Thank you all for your kind comments on my children’s singing. Just as well you did because my mother has still not inspected the winsome mites on Youtube. True, she is a little dubious about the computer and all its works. True, also, she had them sing live to her on the telephone but that is not the same thing at all. Her defence is that she has had a busy weekend, what with the rugby and everything. This is, clearly, no defence at all; she should have struck to berating the computer which, in my parents’ house, is known as the monster in the study. She has, however, started the book I gave her for her birthday. My sister-in-law recommended it to me and lent me her copy; a decision, I suspect, she now regrets as I still have it in my grubby little mitts. Lest there be any confusion, I hasten to clarify that my mother got a span new copy. A copy she has been reading with interest. It is set in the 1930s and is a series of funny tales (I think “gently humourous” is the kind of expression the blurb writers would go for) about the fictional diarist’s life in the English countryside with her husband and two daughters. “It really,” said my mother “gives you a feel for a period, it reminds me of Di Lampedusa“. As I told her, I suspect that this is the first time this comparison has been made.
This morning the joys of communal living were manifest from 6.00. Normally we wake our building when the children start screaming at 7.30. However, the students on the top floor were going away and spent their time from 6.00 huffing and puffing up and down with ski gear. It appeared that the best way to get poles down was to fling them into the stairwell and let them bounce to the ground floor while laughing manically the while. Maybe it just sounded that way.
We took ourselves to a museum to let the boys run around and work up an appetite for a nap. Is there anything more appealing than a large museum with few visitors, endless corridors and enormous rooms filled with odd items? Usually this museum is empty but today, we coincided with a series of activities to celebrate the Year of the Rat and a distressing number of people were milling about in the foyer. Happily, they all appeared to want to sign up for calligraphy demonstrations and we were allowed to inspect the exhibition of miniature Chinese houses in peace. We also admired Cinderella’s carriage in splendid isolation. All in all, it was a very satisfactory morning, the only crisis was caused by one of the bottles we had brought for the boys leaking all over the bag it was in and my husband’s jumper. Daniel pointed to the wet floor and said sagely “Michael spill actimel“. (Actimel is the work of Satan, the kids all love it because of its knacky little bottle and then they can’t get their mouths round it and spill it down their fronts. Every time I give them a bottle, the two lads say “very careful”. I digress.) On leaving, the foyer was still heaving and, in a very Belgian way, the lady in the cloakroom was refusing coats (see proof they’ve never had this many people before). “It’s full, I’ve already said it’s full, go away, do you expect me to hang your coats on the wall?” she said angrily to a crowd of innocent punters who, having purchased their tickets, were not going to be let into the museum until they had divested themselves of their coats, something Madame in the cloakroom was steadfastly refusing to allow them to do. All that was missing to make it a classic Belgian scene was for someone to start complaining about the linguistic regime.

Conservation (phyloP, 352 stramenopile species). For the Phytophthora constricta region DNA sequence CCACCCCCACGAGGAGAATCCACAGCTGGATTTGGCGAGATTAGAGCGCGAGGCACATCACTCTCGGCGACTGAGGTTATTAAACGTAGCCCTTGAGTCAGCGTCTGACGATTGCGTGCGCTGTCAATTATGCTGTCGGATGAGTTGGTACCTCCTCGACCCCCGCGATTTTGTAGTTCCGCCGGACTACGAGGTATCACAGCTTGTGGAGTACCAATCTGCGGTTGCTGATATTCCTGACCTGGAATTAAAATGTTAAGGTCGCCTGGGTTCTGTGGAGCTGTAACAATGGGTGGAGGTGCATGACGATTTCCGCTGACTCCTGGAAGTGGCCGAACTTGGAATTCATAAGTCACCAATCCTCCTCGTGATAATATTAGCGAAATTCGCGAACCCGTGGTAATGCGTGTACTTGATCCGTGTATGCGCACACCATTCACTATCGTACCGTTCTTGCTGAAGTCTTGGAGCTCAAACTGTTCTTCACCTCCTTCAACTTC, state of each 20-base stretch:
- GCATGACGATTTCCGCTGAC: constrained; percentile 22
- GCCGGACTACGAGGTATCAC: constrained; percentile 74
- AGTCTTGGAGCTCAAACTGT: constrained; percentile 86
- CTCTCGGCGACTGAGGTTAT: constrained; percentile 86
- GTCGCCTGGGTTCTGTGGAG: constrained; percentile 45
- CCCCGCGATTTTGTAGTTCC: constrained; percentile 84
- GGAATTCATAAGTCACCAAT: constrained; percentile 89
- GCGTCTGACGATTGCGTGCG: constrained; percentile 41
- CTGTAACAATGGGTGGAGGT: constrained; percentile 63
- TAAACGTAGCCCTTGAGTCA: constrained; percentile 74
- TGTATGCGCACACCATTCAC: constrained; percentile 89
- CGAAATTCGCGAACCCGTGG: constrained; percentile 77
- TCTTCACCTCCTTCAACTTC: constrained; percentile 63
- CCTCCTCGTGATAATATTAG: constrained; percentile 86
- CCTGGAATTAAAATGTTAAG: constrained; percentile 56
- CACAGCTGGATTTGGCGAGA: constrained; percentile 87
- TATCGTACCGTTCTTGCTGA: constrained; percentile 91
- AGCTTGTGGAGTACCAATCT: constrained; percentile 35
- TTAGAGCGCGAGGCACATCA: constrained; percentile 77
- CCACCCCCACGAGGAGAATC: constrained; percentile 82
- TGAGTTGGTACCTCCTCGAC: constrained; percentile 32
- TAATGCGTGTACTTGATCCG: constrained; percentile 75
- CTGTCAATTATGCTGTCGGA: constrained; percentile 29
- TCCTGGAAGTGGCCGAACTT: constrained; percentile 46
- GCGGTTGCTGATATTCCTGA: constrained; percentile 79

Tomorrow is the start of mid-term. Herself has been signed up for a week long course of sport to which she is looking forward with all the enthusiasm of a condemned prisoner. It’s a bit difficult to get to and the hours are different from school, leading to some logistical difficulties. When the boys were in the bath this evening I explained at tremendous length to my husband that, if I had to leave work early to collect herself I would prefer it to be Thursday because I have a lot on tomorrow and then I’ll have to leave a bit early on Tuesday, because it’s pancake Tuesday and we’ll be making pancakes and then I’ll be a bit frantic but, if on the other hand, I collect her on Thursday, I can get a good run on things on Monday, leave calmly on Tuesday and, by Thursday, all should be well for me to knock off a little early and collect herself, but, on the other hand, if I did have to collect her tomorrow, then he should let me know because I would take the car to work. He said, “what, sorry, I wasn’t listening, do you want to get her tomorrow or Thursday?” “Thursday”, I said, a shade coldly.
In our continuing efforts to illustrate to our sons that they both have a mother and a father and that they have not each been assigned to a particular parent, I took Daniel rather than Michael out of the bath again. My impudence was greeted with an outburst of angry weeping from Michael. I explained firmly that I am Daniel’s Mama too. “NO! Daddy, Daniel’s Mama!” he said. I think we have a mountain to climb here.
And finally, did you see that Carla and Sarko got married over the weekend? Maybe they should have waited until the Year of the Rat started. Don’t be like that, it’s supposed to be auspicious for marriages.
Neither of my children appear to understand they have a father. The general response to my H doing something for them is, “Daddy, no!”, which gets a bit wearing for both of us after a while. And if I ever do something for my H, he gets a, “No – mummy not your mummy. Mummy my mummy.” “Mummy” obvioulsy being synonymous with “slave”.